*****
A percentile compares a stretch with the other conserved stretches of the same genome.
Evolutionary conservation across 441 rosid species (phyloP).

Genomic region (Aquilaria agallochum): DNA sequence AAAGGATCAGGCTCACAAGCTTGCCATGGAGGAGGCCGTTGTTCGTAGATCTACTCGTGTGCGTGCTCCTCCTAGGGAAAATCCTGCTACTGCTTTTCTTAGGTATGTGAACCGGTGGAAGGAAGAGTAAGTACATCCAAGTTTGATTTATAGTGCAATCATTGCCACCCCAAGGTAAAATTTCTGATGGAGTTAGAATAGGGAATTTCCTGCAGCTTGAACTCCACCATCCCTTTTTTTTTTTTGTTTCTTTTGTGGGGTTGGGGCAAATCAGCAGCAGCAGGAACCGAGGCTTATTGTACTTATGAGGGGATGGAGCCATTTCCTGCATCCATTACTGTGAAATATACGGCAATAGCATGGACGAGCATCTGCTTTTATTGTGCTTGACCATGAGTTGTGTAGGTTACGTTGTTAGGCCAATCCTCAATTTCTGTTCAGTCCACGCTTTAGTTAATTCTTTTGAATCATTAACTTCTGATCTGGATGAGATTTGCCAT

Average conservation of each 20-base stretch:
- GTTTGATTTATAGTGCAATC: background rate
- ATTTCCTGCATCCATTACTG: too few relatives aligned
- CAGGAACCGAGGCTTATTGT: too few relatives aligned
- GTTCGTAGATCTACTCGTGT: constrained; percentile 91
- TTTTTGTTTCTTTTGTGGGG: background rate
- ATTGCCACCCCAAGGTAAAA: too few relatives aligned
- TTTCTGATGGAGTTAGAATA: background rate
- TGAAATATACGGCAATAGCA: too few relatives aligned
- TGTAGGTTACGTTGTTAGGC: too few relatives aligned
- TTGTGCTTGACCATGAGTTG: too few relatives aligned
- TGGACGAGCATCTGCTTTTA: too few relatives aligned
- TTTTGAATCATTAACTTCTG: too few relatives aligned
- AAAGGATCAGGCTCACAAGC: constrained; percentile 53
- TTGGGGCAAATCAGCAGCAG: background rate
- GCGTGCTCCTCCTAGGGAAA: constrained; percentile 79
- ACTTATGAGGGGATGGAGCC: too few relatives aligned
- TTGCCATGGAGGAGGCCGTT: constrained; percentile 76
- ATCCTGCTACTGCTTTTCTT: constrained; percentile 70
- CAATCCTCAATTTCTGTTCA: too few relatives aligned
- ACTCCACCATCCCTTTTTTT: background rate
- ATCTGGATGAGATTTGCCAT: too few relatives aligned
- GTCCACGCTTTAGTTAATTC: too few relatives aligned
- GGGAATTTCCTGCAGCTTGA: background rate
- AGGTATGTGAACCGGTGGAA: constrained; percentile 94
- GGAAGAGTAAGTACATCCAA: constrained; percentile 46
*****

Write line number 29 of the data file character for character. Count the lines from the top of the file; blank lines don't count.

- GGAAGAGTAAGTACATCCAA: constrained; percentile 46